Level 1
(Poorest) an all meat diet (surprise). Remember, the dog in the
wild eats everything when it kills its prey, including the intestinal contents. In a rabbit the intestinal contents amount to
about 40 percent of the body weight. The dog in the wild also
eats the bones, a source of calcium for its body.
Level 2
Soft-Moist diets. These diets are very high in sugars, chemicals, dyes, etc. They have labels that make interesting reading.
Level 3-4
Soft-Moist and Dry combinations. Also included in this category are the generic brands. Many generic and store brands
have been incriminated in the literature for being of poor quality, and tend to vary from batch to batch.
Level 5-6
Standard commercial diets. The name brands are adequate in
most cases for normal, healthy young to middle aged animals.
These diets are not for the ill or aged animal with their unique
10 • ROYAL SPANIELS • Winter 10
health challenges.
Level 7-8
“Top-Shelf” lines at commercial stores. These are higher quality in their ingredients, but still may have artificial preservatives, and other chemical additives. There are some natural
products in this category, but often may be produced with less
than optimal ingredients. There are, unfortunately, a number
of other low quality products that come with high-sounding
names and massive advertising budget.
I include most “Prescription” diets in this level. One can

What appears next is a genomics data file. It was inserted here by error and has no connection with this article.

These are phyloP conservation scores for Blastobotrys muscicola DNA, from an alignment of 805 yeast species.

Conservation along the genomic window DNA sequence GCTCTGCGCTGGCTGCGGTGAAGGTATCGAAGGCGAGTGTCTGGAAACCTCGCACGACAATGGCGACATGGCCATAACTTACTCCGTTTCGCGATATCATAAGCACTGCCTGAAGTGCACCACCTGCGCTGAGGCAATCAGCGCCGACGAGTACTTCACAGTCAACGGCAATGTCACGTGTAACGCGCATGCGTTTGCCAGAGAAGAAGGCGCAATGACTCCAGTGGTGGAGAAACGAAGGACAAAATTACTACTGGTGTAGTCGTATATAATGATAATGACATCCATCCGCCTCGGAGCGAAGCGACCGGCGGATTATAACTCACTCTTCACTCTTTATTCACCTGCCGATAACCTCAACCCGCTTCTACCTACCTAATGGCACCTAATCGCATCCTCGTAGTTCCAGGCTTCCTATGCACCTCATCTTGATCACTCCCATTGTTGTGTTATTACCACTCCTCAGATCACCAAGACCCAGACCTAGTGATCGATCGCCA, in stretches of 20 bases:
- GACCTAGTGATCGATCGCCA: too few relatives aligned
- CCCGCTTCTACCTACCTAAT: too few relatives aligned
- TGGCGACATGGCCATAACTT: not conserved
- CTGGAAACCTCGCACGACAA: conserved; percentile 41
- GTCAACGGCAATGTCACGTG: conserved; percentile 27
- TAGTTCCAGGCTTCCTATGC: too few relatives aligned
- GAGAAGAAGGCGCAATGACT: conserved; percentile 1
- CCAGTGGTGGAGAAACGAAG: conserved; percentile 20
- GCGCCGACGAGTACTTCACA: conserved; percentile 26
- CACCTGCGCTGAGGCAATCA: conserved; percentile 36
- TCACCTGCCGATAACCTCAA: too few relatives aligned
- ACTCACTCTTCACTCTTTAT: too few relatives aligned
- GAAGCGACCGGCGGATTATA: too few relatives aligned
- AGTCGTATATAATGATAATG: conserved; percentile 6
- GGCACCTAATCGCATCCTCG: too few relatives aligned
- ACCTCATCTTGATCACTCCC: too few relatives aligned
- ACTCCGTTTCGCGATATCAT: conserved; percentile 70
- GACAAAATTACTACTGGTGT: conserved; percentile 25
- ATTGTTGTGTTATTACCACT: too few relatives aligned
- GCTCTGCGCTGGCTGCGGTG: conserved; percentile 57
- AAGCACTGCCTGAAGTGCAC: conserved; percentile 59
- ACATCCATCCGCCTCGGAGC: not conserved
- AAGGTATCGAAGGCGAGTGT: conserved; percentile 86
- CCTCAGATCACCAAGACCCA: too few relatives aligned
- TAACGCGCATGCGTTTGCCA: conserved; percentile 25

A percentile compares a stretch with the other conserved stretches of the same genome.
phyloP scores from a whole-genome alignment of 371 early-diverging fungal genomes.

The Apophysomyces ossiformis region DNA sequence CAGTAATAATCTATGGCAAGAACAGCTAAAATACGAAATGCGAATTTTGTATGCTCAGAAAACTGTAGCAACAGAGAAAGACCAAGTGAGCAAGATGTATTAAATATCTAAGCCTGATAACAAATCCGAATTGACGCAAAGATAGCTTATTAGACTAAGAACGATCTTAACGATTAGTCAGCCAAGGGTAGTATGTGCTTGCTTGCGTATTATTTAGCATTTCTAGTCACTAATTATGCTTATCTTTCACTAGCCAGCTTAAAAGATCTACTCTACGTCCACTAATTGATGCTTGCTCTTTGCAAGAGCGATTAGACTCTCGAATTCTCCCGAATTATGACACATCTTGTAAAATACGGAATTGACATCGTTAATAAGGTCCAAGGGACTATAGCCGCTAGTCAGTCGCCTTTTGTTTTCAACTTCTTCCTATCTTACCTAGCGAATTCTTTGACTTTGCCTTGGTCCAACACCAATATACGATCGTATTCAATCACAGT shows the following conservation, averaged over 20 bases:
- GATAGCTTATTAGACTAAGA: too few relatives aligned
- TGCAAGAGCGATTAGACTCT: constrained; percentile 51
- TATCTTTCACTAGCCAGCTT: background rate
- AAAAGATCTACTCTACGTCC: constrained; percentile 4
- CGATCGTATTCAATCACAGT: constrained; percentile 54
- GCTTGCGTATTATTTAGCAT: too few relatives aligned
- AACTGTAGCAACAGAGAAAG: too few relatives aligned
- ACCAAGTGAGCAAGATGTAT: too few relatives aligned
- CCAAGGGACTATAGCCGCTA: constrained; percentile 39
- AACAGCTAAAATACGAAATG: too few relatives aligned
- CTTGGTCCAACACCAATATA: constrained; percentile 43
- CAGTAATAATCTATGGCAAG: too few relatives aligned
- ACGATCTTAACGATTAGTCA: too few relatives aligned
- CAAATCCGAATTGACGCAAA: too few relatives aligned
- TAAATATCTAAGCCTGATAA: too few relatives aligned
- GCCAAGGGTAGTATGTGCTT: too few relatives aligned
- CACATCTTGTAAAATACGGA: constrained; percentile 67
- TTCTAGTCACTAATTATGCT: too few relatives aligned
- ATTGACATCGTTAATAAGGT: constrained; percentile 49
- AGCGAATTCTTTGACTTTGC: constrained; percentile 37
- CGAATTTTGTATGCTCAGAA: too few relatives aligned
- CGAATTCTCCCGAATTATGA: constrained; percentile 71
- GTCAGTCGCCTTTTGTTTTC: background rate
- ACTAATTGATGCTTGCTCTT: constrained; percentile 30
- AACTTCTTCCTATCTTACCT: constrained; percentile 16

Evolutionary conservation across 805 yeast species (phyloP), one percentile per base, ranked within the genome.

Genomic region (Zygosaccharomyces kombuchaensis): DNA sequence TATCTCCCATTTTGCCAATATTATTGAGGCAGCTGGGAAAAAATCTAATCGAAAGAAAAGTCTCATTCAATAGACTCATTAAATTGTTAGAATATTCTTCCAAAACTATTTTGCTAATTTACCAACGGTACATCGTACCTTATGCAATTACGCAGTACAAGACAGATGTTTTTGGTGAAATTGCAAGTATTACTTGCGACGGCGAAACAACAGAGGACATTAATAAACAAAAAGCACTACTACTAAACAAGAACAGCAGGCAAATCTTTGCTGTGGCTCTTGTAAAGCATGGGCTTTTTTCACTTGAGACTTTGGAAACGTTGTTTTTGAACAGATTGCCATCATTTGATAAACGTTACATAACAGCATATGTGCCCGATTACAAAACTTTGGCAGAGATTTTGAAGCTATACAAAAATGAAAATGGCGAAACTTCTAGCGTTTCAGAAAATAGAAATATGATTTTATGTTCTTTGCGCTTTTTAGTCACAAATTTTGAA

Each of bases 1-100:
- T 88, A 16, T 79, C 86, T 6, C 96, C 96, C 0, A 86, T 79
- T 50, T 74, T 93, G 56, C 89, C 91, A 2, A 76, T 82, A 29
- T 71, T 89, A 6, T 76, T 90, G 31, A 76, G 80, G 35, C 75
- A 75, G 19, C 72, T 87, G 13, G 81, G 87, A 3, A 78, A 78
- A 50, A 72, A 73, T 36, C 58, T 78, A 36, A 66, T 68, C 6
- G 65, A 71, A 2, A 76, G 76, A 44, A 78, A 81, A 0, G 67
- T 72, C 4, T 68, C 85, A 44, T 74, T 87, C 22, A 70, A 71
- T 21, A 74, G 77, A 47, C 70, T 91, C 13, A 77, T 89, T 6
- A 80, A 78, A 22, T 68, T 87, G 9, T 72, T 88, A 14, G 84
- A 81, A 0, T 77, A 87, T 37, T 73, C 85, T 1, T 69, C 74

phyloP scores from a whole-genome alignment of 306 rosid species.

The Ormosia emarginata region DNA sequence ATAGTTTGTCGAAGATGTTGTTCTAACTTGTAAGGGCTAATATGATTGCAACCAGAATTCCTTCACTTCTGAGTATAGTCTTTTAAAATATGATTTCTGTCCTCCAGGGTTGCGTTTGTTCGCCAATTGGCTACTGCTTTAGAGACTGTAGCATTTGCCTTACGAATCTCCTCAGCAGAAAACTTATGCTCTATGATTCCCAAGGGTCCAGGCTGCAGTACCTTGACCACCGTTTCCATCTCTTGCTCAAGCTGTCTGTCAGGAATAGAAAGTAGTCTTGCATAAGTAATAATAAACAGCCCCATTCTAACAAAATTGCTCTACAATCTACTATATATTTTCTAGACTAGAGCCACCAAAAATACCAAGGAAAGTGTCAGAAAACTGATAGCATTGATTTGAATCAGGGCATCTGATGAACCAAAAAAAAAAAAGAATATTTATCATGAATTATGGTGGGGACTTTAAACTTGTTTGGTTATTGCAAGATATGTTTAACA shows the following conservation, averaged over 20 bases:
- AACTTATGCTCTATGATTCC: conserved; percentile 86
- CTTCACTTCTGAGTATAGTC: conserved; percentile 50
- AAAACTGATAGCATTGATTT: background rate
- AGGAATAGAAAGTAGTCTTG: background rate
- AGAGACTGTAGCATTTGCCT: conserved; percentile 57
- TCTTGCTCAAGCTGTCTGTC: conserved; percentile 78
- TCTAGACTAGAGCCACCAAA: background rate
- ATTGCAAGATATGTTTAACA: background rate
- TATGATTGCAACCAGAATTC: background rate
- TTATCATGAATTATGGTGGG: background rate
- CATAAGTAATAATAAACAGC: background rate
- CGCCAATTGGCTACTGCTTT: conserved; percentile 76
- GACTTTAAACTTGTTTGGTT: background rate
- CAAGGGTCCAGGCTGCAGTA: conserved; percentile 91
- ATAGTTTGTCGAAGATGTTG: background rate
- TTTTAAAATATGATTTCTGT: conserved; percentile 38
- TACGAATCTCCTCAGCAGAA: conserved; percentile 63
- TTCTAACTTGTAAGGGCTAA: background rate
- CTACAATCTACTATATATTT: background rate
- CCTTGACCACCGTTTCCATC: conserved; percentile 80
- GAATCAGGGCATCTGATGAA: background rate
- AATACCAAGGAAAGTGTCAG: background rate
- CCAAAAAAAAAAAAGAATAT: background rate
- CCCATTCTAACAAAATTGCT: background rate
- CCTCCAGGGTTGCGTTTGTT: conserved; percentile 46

applaud the basic understanding that specific dietary formulations might help an animal with chronic illness but these
are usually not complete or appropriate diets from a holistic
standpoint, one should carefully examine the contents and
while adequate, they are not the best you can usually do.
Level 9
Highest Level Commercial Dry and Wet Foods - In the US, I
prefer Flint River Ranch (in the interest of full disclosure we
have been distributors since about 1992), Petguard, Prairie
and Canidae are some other products giving good results.
They are usually made with “human grade” base product, use
Vitamin C and Vitamin E as natural preservatives and anti-oxidants. There should be no ethoxyquin or BHT. The dry should
be baked and not pressure cooked as that can convert the
beneficial additives into free radicals and these toxic substances plus the lack of vitamins and anti-oxidants defeat the
initial purpose.
We feel that level 9 foods are the best of the commercial
dry and wet foods we have found so far. There are other good
brands and their omission does not eliminate them, we just
have minimal experience with them.
However, we still recommend a raw food diet, are fully
aware that the time it can take to create a diet from scratch
can be overwhelming depending on the complexity of the formula. We also realize that many a pet will not give up its dry
food without a battle. Lack of availability and increased initial
cost can be a factor and, last but not least, is the fear placed
on us by the conventional veterinarian telling us “raw food is
terrible for your animal and will make it sick”.
That brings us to level 10
Level 10 is a raw food diet
When this scale was started fourteen years ago, the only options were to create your own home-prepared diet with fresh
foods. Now, we have the added option of the many frozen,
all natural, raw food diets now available. There are even dehydrated or freeze dried ones for travel and convenience of
This is the best way to care for your pet and we recommend a raw food for the animals that will eat it (most love it)